Saturday, January 16, 2016

Clinton's utopian health care dreams are obviously politically impossible

An endless parade of starry-eyed utopians have spent the last several days advocating for Hillary Clinton's health care plan. As a lifelong progressive, I am of course very sympathetic towards any plan to bring affordable health coverage to all Americans. But as a savvy, pragmatic realist with both of my feet firmly on the ground, I fear that Clinton's lofty idealism is leading Democrats astray - because it is completely obvious that she will never be able to sign her reforms into law.

Here's the kind of thing Clintonites are saying. Harold Pollack writes that "Progressives should still push for basic reforms that improve our current system." Digby writes, "Most of our big social welfare programs have been implemented incrementally, even Social Security, and I cannot see how this would be any different under the current circumstances." And even Clinton herself is claiming that she will "build on the successes of the Affordable Care Act and work to fix some of the glitches".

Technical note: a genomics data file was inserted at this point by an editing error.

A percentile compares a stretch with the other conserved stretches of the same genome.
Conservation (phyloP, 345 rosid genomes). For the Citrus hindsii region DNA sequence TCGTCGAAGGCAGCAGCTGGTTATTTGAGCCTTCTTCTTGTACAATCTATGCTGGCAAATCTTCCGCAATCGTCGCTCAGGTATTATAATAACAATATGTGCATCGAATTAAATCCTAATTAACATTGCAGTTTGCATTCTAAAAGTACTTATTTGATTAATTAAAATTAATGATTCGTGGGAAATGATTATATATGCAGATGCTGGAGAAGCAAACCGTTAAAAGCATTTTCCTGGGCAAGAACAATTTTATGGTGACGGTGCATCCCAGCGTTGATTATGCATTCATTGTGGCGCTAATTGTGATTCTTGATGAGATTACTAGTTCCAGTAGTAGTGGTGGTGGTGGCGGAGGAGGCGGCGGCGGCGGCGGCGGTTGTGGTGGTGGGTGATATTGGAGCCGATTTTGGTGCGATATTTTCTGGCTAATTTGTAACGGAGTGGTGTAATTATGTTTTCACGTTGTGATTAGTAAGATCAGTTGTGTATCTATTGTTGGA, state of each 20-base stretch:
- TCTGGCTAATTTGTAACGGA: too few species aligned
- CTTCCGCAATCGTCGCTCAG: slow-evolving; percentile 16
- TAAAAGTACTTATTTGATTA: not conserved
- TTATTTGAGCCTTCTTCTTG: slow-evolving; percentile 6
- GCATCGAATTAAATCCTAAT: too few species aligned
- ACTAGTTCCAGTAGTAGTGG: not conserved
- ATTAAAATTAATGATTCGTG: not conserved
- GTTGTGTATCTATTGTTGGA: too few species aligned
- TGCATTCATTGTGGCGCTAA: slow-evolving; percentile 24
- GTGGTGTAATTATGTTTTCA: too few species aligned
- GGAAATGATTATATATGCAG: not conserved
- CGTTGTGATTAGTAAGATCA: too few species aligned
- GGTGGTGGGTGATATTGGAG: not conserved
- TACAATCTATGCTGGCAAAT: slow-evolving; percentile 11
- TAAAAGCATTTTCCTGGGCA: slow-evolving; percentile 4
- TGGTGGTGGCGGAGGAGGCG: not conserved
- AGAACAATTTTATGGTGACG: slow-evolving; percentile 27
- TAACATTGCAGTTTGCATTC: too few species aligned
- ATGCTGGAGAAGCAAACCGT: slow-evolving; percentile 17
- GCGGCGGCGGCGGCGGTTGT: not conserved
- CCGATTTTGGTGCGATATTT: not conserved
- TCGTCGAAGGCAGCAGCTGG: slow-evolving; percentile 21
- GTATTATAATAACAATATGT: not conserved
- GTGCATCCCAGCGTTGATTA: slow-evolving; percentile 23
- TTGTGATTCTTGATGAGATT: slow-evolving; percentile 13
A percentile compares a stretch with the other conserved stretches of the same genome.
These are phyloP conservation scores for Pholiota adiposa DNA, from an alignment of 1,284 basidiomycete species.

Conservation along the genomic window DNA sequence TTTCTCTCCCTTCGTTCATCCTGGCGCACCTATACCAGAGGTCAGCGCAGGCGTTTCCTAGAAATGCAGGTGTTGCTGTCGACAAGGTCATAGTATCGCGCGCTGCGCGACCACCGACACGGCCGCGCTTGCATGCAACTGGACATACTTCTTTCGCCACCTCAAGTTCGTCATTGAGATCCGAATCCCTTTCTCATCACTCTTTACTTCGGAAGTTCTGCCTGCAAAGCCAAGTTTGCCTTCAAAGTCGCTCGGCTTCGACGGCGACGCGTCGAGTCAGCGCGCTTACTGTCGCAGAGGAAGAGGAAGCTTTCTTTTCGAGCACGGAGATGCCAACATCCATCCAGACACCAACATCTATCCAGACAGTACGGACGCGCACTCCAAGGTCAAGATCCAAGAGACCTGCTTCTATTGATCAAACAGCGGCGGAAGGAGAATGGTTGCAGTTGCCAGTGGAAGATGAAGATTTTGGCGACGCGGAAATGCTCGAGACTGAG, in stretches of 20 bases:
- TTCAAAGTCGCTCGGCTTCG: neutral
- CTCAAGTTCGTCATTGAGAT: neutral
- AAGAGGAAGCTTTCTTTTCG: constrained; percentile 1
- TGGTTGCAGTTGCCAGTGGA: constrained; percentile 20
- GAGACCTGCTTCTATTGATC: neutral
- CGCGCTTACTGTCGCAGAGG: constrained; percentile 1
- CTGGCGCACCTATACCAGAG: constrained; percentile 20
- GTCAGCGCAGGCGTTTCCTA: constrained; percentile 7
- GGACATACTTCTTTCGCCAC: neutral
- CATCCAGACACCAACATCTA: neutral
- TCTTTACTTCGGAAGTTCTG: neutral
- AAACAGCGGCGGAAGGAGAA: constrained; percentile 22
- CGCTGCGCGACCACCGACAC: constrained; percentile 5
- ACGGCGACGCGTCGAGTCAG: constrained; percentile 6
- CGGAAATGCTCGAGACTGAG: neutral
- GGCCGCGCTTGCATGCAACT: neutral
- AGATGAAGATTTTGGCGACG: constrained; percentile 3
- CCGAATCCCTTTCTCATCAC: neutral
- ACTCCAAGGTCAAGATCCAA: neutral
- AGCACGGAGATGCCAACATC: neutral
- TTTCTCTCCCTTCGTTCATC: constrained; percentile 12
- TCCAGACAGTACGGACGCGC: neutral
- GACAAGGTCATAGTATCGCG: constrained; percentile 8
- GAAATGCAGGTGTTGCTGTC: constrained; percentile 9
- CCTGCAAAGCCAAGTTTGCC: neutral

This kind of wishful optimism may play well on the campaign trail for Clinton, but it will obviously - obviously - crash and burn as soon as it gets anywhere near the Republican Congress.

Because if the past eight years have taught us anything at all, they've taught us that the GOP has settled on absolute obstruction as its best and most reliable political strategy. They have every single incentive to stick with this and zero reason to abandon this. They are not going to cut deals with Hillary no matter how nicely she asks and no matter how hard to the right she tacks, because they do not want to hand her any policy victories. They have spent literally thousands of days proving this point with Obama.

I wish things were different! Like so many Clinton supporters, I wish that we lived in a world where Republicans would respect democratic mandates, pick their battles, and negotiate. I also wish for world peace, and the abolition of private property, and all of those other naive dreams that you have when you are a child.

But part of growing up and maturing and becoming a wonkish politics-knower involves learning to work in the real world. That means accepting hard facts that we may find unpleasant, disagreeable, and inconvenient for our aspirations. I hope that one day we will live in a world where passing incremental progressive health care reforms through a Republican Congress is even remotely possible, and not just a happy fantasy. But the stakes are too high for us to pretend like we're already there.